Anthriscus sylvestris

Anthriscus sylvestris

The wild chervil or meadow chervil (Anthriscus sylvestris (L.) Hoffm., 1814) is a herbaceous species belonging to the Apiaceae family.

Systematic –
From a systematic point of view it belongs to the Eukaryota Domain, Plantæ Kingdom, Subregion Tracheobionta, Spermatophyta Super Division, Magnoliophyta Division, Magnoliopsida Class, Rosidae Subclass, Apiales Order, Apiaceae Family, Apioeae Subfamily, Apioideae Tribe, Scandiceae Tribe, Scandicinae Subcrib and therefore to the Genus Anthra A. sylvestris.
The term is basic:
– Chaerophyllum sylvestre L .;
the terms are synonyms:
– Cerefolium sylvaticum Besser;
– Chaerophyllum sylvaticum L.
Furthermore, the following subspecies are recognized:
– Anthriscus sylvestris subsp. sylvestris (L.) Hoffm., 1814;
– Anthriscus sylvestris subsp. mollis (Boiss. & Reut.) Maire, 1940.

Etymology –
The term Anthriscus comes from anthryscum, a wild plant mentioned by Pliny (from the Greek ἄνθρυσκον ánthryskon antrisco, chervil).
The specific epithet sylvestris comes from sylva selva, forest (Latin form less correct for silva): plants that grow in the woods, in wild places.

Geographical Distribution and Habitat –
Wild chervil is a species with a wide Eurasian-temperate distribution.
In Italy it is present in all regions of the continental area except in Puglia and perhaps in Umbria, it is also more frequent in the mountains.
Its habitat is that of mowing meadows and along the forest edges on fairly deep and fresh clay soils with a distribution between 0 and 2000 m. s.l.m ..

Description –
Wild chervil is a herbaceous plant with dimensions between 50 and 150 cm.
It has a taproot root with transverse rings.
The stem is erect cylindrical, branchy, hollow, streaked at the base, with reflected hair.
The leaves are 2-3 triangular-shaped pinnasette (1-2 x 2-3 dm) with deeply toothed elements, the basal asymmetric; cauline leaves reduced.
The flowers are small dialysis (3-4 mm), five-element actinomorphs, white petals, bi carpellar inferior ovary, gathered in inflorescences.
The inflorescence is umbrella-shaped with 8-15 spokes (4-7 cm), 5-part casing partially diluted.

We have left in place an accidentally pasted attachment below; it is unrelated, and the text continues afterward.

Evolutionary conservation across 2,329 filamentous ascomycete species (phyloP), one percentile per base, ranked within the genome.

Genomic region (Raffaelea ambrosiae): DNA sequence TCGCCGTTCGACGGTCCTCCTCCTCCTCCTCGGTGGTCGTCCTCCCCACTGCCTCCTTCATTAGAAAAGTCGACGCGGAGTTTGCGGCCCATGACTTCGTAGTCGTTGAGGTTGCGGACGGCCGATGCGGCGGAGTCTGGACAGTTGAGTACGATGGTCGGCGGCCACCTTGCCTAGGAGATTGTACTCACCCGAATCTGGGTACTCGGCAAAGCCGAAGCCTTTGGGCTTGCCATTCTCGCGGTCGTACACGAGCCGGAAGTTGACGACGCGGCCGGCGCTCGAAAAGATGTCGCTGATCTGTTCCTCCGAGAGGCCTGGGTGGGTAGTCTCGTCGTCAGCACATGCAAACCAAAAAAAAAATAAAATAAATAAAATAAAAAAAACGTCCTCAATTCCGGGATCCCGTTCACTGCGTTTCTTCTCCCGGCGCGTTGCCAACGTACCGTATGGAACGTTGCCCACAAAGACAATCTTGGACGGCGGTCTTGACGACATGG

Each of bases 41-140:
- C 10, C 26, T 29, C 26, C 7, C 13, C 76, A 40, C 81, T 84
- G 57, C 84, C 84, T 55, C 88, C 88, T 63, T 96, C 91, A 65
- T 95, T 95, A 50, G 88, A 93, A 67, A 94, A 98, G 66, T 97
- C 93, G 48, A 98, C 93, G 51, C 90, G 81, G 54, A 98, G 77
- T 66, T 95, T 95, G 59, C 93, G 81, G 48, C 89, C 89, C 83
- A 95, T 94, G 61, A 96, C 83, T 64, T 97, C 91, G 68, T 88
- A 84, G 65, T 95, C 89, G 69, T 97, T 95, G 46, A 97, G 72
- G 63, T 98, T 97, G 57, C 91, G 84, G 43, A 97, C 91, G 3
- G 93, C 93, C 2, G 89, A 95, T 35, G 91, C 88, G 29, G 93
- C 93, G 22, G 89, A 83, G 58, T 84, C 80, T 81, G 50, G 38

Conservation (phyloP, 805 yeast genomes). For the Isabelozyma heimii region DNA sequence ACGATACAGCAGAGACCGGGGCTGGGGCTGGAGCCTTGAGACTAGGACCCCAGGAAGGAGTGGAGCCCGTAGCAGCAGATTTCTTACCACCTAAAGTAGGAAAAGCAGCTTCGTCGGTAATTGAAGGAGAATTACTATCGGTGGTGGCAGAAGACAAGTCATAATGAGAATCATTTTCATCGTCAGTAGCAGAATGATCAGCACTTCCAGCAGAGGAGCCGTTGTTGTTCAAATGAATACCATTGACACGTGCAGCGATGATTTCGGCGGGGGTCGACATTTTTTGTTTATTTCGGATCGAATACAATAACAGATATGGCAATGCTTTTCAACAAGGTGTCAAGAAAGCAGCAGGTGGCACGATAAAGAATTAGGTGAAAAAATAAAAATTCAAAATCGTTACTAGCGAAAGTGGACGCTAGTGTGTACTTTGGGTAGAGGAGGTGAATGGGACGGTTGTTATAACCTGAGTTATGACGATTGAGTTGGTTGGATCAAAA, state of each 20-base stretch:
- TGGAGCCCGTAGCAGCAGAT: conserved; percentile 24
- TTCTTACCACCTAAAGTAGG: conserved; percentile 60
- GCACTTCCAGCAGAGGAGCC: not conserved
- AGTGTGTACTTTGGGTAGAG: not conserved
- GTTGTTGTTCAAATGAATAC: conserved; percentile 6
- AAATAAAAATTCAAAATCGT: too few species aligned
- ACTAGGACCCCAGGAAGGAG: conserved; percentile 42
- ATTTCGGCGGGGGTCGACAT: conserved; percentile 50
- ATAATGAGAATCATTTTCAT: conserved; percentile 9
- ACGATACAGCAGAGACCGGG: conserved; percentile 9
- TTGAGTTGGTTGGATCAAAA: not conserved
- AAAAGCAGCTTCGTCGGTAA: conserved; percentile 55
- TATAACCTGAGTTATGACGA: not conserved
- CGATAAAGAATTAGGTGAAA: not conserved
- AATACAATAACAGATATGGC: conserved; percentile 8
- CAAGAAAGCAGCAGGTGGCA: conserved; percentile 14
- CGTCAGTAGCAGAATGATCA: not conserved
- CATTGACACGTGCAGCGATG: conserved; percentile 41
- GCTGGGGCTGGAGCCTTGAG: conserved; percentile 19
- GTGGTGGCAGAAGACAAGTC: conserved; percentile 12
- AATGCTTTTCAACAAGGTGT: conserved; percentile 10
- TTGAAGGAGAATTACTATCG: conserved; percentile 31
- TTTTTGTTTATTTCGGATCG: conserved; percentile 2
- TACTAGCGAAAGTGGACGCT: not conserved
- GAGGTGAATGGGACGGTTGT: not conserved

The antesis is between May and June.
The fruits are schizocarp which divide into two dark green-brown fusiform achenes, with very fine protuberances; stilopodio present.

Cultivation –
The wild chervil is a synanthropic species, nitrophilic common in man-made fertile meadows, in ruderal areas, edge of the woods, uncultivated, thickets and hedges. It also acts as a bienne hemicryptophyte.
However, it can be grown starting from seeds, obviously choosing fairly deep and fresh clay soils.

Uses and Traditions –
Wild chervil, also known by the names of Mirride salvatica and Antrisco silvestre, can be confused with other species including:
– Chaerophyllum temulum L. – Anacio which stands out for its stem with purple-colored macules and fruit of 5-7 mm at the base, without bumps and ribs;
– Anthriscus cerefolium (L.) Hoffmn. – Chervil adventitious or cultivated plant, of smaller size, with umbrellas from 1 to 5 densely pubescent rays, null envelope and umbrellas with bracts from 1-4, lanceolate. Flowers with 1 mm white petals;
– Conium maculatum L. – Cicuta major glaucous ramosa plant, with an unpleasant odor with whitish root, sturdy, hollow, very branchy stems, covered with purple spots, numerous umbrellas from 10 to 20 rays and casing of 2-4 bracts, bordered in white . White flowers with 5 equal petals. Poisonous plant.
Wild chervil is a honey plant and of poor nutritional value for forage. It also has tonic properties but is easily confused with hemlocks, therefore it is recommended, especially for the less experienced, not to collect it.
It is also an industrial source of deoxy podophyllotoxin, a fairly poisonous compound.

Method of Preparation –
The plant, besides having tonic properties, the leaves and roots can be used in the kitchen; however, given the considerations mentioned above and the fact that according to some authors the whole plant is to be considered poisonous or at least suspect, it is advisable not to collect it.

Guido Bissanti

Sources
– Acta Plantarum – Flora of the Italian Regions.
– Wikipedia, the free encyclopedia.
– Treben M., 2000. Health from the Lord’s Pharmacy, Tips and experiences with medicinal herbs, Ennsthaler Editore
– Pignatti S., 1982. Flora of Italy, Edagricole, Bologna.
– Conti F., Abbate G., Alessandrini A., Blasi C. (edited by), 2005. An annotated checklist of the Italian vascular flora, Palombi Editore.

Warning: Pharmaceutical applications and alimurgical uses are indicated for information purposes only, they do not in any way represent a medical prescription; therefore, no responsibility is accepted for their use for healing, aesthetic or food purposes.



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